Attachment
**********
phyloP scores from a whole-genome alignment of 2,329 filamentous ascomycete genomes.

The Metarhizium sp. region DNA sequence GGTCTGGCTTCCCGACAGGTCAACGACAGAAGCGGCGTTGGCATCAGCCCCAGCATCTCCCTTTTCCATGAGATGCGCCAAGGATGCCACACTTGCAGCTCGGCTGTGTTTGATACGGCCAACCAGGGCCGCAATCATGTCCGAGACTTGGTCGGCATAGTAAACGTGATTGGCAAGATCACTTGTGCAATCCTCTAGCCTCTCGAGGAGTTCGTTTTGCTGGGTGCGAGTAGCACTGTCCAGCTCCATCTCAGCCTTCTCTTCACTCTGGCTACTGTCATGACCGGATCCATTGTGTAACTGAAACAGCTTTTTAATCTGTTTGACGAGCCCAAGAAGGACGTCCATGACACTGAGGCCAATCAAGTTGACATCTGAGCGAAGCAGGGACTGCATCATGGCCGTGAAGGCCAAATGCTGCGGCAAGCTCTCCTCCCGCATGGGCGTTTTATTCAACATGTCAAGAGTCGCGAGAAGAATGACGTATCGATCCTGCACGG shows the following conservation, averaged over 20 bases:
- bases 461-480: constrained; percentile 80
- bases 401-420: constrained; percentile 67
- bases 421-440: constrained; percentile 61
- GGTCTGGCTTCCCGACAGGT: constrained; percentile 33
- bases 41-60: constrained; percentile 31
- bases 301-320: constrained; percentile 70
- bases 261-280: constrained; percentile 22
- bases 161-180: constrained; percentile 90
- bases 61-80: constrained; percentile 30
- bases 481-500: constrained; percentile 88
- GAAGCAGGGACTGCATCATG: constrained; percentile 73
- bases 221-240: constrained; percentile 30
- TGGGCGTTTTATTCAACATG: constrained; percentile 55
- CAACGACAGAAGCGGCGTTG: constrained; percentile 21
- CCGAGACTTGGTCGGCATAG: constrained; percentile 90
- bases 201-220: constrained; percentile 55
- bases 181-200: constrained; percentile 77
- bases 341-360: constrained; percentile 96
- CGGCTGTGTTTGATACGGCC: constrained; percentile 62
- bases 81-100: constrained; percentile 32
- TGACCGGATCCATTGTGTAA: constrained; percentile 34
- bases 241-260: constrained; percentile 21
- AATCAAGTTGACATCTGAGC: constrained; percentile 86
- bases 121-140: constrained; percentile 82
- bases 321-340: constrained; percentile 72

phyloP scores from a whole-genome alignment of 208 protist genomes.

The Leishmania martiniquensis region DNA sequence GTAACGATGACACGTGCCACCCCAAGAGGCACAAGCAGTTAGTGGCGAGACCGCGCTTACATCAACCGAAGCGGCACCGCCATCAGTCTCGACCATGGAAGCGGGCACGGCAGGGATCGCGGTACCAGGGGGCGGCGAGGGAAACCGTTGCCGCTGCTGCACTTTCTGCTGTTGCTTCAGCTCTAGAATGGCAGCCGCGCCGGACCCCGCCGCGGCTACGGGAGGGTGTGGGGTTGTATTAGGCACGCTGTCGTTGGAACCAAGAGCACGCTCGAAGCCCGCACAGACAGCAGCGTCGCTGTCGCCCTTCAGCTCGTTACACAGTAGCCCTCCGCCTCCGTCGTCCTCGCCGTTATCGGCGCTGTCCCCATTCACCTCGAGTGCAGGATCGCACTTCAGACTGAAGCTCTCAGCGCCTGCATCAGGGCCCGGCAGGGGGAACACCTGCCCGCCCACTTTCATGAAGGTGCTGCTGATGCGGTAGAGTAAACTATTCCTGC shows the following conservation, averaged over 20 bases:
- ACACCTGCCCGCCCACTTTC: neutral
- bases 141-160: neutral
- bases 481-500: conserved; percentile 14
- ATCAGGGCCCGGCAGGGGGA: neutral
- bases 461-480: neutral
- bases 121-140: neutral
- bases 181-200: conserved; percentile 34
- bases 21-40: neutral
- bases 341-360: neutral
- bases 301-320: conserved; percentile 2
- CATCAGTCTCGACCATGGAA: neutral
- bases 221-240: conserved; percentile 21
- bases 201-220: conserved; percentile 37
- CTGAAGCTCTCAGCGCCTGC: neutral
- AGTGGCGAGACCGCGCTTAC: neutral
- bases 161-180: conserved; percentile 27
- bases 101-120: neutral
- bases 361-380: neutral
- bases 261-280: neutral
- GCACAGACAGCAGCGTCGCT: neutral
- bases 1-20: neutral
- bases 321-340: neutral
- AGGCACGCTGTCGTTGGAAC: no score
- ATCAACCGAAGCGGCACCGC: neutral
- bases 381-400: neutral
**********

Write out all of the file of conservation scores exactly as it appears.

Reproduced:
phyloP scores from a whole-genome alignment of 2,329 filamentous ascomycete genomes.

The Metarhizium sp. region DNA sequence GGTCTGGCTTCCCGACAGGTCAACGACAGAAGCGGCGTTGGCATCAGCCCCAGCATCTCCCTTTTCCATGAGATGCGCCAAGGATGCCACACTTGCAGCTCGGCTGTGTTTGATACGGCCAACCAGGGCCGCAATCATGTCCGAGACTTGGTCGGCATAGTAAACGTGATTGGCAAGATCACTTGTGCAATCCTCTAGCCTCTCGAGGAGTTCGTTTTGCTGGGTGCGAGTAGCACTGTCCAGCTCCATCTCAGCCTTCTCTTCACTCTGGCTACTGTCATGACCGGATCCATTGTGTAACTGAAACAGCTTTTTAATCTGTTTGACGAGCCCAAGAAGGACGTCCATGACACTGAGGCCAATCAAGTTGACATCTGAGCGAAGCAGGGACTGCATCATGGCCGTGAAGGCCAAATGCTGCGGCAAGCTCTCCTCCCGCATGGGCGTTTTATTCAACATGTCAAGAGTCGCGAGAAGAATGACGTATCGATCCTGCACGG shows the following conservation, averaged over 20 bases:
- bases 461-480: constrained; percentile 80
- bases 401-420: constrained; percentile 67
- bases 421-440: constrained; percentile 61
- GGTCTGGCTTCCCGACAGGT: constrained; percentile 33
- bases 41-60: constrained; percentile 31
- bases 301-320: constrained; percentile 70
- bases 261-280: constrained; percentile 22
- bases 161-180: constrained; percentile 90
- bases 61-80: constrained; percentile 30
- bases 481-500: constrained; percentile 88
- GAAGCAGGGACTGCATCATG: constrained; percentile 73
- bases 221-240: constrained; percentile 30
- TGGGCGTTTTATTCAACATG: constrained; percentile 55
- CAACGACAGAAGCGGCGTTG: constrained; percentile 21
- CCGAGACTTGGTCGGCATAG: constrained; percentile 90
- bases 201-220: constrained; percentile 55
- bases 181-200: constrained; percentile 77
- bases 341-360: constrained; percentile 96
- CGGCTGTGTTTGATACGGCC: constrained; percentile 62
- bases 81-100: constrained; percentile 32
- TGACCGGATCCATTGTGTAA: constrained; percentile 34
- bases 241-260: constrained; percentile 21
- AATCAAGTTGACATCTGAGC: constrained; percentile 86
- bases 121-140: constrained; percentile 82
- bases 321-340: constrained; percentile 72

phyloP scores from a whole-genome alignment of 208 protist genomes.

The Leishmania martiniquensis region DNA sequence GTAACGATGACACGTGCCACCCCAAGAGGCACAAGCAGTTAGTGGCGAGACCGCGCTTACATCAACCGAAGCGGCACCGCCATCAGTCTCGACCATGGAAGCGGGCACGGCAGGGATCGCGGTACCAGGGGGCGGCGAGGGAAACCGTTGCCGCTGCTGCACTTTCTGCTGTTGCTTCAGCTCTAGAATGGCAGCCGCGCCGGACCCCGCCGCGGCTACGGGAGGGTGTGGGGTTGTATTAGGCACGCTGTCGTTGGAACCAAGAGCACGCTCGAAGCCCGCACAGACAGCAGCGTCGCTGTCGCCCTTCAGCTCGTTACACAGTAGCCCTCCGCCTCCGTCGTCCTCGCCGTTATCGGCGCTGTCCCCATTCACCTCGAGTGCAGGATCGCACTTCAGACTGAAGCTCTCAGCGCCTGCATCAGGGCCCGGCAGGGGGAACACCTGCCCGCCCACTTTCATGAAGGTGCTGCTGATGCGGTAGAGTAAACTATTCCTGC shows the following conservation, averaged over 20 bases:
- ACACCTGCCCGCCCACTTTC: neutral
- bases 141-160: neutral
- bases 481-500: conserved; percentile 14
- ATCAGGGCCCGGCAGGGGGA: neutral
- bases 461-480: neutral
- bases 121-140: neutral
- bases 181-200: conserved; percentile 34
- bases 21-40: neutral
- bases 341-360: neutral
- bases 301-320: conserved; percentile 2
- CATCAGTCTCGACCATGGAA: neutral
- bases 221-240: conserved; percentile 21
- bases 201-220: conserved; percentile 37
- CTGAAGCTCTCAGCGCCTGC: neutral
- AGTGGCGAGACCGCGCTTAC: neutral
- bases 161-180: conserved; percentile 27
- bases 101-120: neutral
- bases 361-380: neutral
- bases 261-280: neutral
- GCACAGACAGCAGCGTCGCT: neutral
- bases 1-20: neutral
- bases 321-340: neutral
- AGGCACGCTGTCGTTGGAAC: no score
- ATCAACCGAAGCGGCACCGC: neutral
- bases 381-400: neutral